Computer Mediated Transactions

Hal R Varian
American Economic Review

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excerpt Sharing revenue at point of sale requires that both parties be able to monitor the transaction. The technological innovations of bar code scanning, the computerized cash register, and dial-up computer networks were the technologies that enabled revenue sharing arrangements 3 on 6/7/2019, 2:04:25 PM

tag-as Algorithmic game theory on 6/7/2019, 2:05:02 PM

excerpt Though I have emphasized computer mediated transactions, the definition of computer can be considered to be quite broad. The earliest example I have been able to find for an accounting technology that enabled new forms of contract involves Mediterranean shipping circa 3300 BC. The challenge was how to write a “bill of lading” for long distance trade in societies that were pre-literate and pre-numerate. The brilliant solution was to introduce small clay tokens, known as “bullae,” which were small representations of the material being transported. As each barrel of olive oil was loaded onto a ship, a barrel-shaped token was placed in clay envelope. After the loading was completed, the envelope was baked in a kiln and given to the ship’s captain. At the other end of the voyage, the envelope was broken open and the tokens were compared to the barrels of oil on the ship as they were unloaded. If the numbers matched, the contract was verified. Later marks were scratched on the outside of the bullae that indicated the number of tokens inside, and some authors believe that this innovation led to the invention of writing between 3400 and 3300 BC. (Glassner, Bahrani and de Miero 2005). on 6/7/2019, 2:05:25 PM

excerpt A somewhat more recent example is the invention of the cash register in 1883 by James Ritty. Ritty was a saloon owner who discovered that his employees were stealing money. He hit upon the idea of building a device which would record each transaction on a paper tape, an invention that he patented under the name of “the incorruptible cashier” (Patent 271,368). Ritty’s machine formed the basis for the National Cash Register company, founded in 1884. The NCR device added a cash drawer and a bell that sounded “ka-ching” whenever the drawer was opened, which alerted the owner to the transaction, thereby discouraging pilfering. It is thought that this improved monitoring technology made retailers willing to hire employees outside the immediate family, leading to larger and more efficient establishments. See Yates (2000) for a more detailed account of the role of office machinery in the development of commercial enterprises. 4 on 6/7/2019, 2:06:09 PM

excerpt Online advertising serves as a poster child for algorithmic mechanism design. A Pasadena company called GoTo came up with the idea of ranking search results using an auction. Users did not find this particular form of search attractive, so GoTo switched to using their auction to rank advertisements. In the original auction, ads were ranked by “bid per click” and advertisers paid the amount they bid. After consultation with auction theorists, GoTo moved to second-price auction: an advertiser paid a price per click determined by the bid of the advertiser in the next lower position. See Battelle (2005) and Levy (2009) for accounts of the development of these auctions. 4 on 6/7/2019, 2:06:34 PM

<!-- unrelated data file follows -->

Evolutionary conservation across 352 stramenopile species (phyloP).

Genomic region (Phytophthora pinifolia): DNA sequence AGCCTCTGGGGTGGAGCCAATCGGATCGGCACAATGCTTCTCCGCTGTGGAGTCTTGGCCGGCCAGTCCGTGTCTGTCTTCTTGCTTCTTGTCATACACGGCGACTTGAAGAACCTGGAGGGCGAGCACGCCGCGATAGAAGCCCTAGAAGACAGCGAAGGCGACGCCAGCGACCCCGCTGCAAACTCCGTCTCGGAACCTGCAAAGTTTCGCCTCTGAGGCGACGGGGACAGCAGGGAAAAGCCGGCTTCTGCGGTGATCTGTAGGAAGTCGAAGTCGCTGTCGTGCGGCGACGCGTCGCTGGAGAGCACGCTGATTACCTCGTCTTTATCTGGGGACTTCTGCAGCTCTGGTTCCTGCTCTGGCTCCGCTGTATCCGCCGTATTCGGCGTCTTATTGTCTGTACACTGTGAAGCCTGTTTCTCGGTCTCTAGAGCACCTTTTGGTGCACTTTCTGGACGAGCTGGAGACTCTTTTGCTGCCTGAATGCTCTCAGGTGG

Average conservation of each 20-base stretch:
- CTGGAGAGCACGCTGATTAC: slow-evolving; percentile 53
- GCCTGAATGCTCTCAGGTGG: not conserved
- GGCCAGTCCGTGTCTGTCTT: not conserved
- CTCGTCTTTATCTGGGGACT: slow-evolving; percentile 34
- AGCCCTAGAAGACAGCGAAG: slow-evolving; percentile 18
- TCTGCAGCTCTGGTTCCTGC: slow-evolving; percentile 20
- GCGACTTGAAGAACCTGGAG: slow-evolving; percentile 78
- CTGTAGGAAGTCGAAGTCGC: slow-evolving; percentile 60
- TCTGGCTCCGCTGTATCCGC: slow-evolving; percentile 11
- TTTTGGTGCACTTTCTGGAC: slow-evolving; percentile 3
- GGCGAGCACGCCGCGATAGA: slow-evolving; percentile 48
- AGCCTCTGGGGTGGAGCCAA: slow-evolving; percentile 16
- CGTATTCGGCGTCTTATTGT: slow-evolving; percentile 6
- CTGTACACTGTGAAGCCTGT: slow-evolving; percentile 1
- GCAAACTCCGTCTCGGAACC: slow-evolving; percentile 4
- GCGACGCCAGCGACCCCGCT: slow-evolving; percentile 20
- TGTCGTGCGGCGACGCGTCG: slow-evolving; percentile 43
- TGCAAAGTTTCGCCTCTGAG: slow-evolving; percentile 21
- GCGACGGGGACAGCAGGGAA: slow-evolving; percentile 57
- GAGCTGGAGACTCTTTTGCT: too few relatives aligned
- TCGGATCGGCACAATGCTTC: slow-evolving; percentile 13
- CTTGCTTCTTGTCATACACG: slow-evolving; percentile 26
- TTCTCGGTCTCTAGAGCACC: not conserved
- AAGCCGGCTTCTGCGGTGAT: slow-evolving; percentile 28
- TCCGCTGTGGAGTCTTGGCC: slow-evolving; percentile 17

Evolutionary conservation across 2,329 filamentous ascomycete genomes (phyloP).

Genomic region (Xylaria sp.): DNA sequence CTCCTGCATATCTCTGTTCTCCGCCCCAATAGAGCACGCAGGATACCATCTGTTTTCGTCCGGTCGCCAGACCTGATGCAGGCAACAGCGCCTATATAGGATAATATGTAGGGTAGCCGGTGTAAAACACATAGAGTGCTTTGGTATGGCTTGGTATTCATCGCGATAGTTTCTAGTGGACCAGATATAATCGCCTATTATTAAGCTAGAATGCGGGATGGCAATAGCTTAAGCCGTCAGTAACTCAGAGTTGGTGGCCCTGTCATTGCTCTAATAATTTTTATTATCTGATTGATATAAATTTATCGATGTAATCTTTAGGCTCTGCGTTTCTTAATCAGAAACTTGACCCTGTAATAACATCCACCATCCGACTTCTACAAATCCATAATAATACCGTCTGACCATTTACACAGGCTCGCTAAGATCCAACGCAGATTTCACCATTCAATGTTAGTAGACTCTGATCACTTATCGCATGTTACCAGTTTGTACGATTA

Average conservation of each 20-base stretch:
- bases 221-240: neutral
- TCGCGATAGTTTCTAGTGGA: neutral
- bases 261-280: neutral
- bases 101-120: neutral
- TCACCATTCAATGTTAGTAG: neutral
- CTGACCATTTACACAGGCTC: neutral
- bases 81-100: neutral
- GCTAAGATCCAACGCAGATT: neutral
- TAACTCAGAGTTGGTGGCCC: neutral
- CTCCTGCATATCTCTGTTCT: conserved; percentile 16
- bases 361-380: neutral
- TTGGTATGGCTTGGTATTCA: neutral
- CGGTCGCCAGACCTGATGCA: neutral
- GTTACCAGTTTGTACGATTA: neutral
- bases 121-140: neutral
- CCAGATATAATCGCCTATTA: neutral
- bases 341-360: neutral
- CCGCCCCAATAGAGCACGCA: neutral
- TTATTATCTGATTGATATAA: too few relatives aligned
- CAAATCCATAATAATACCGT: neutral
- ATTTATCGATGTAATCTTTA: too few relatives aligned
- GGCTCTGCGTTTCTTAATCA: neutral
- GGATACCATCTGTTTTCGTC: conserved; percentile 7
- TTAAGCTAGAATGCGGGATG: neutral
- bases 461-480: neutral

excerpt There is a fundamental divergence of incentives in advertising. The publisher (the content provider) has space on its the Web page for an ad and it wants to sell these ad impressions to the highest bidders. The advertiser doesn’t care directly about ad impressions but does care about visitors to its Web site, and ultimately about sales of its products. So the publisher wants to sell impressions, but the advertiser wants to buy clicks. 4 on 6/7/2019, 2:06:52 PM

excerpt In the context of online advertising the exchange rate is the predicted clickthrough rate, an estimate of how many clicks a particular ad impression will receive. This allows one to convert the advertiser’s offered bid per click to an equivalent bid per impression, allowing the publisher to sell each impression to the highest bidder. 4 on 6/7/2019, 2:07:44 PM

excerpt Instead of a “one size fits all” model, the Web offers a “market of one.” 6 on 6/7/2019, 2:08:29 PM

excerpt The hallmarks of modern manufacturing are routinization, modularization, standardization, continuous production, and miniaturization. These practices have had a dramatic impact on manufacturing productivity in the twentieth century. The same practices can be applied to knowledge work in the twenty-first century. 8 on 6/7/2019, 2:09:30 PM

cites The Demand for Monitoring Technologies: The Case of Trucking on 6/7/2019, 2:11:10 PM

cites A History of Mechanical Inventions on 6/7/2019, 2:18:54 PM

authored-by Hal Varian on 6/7/2019, 2:19:30 PM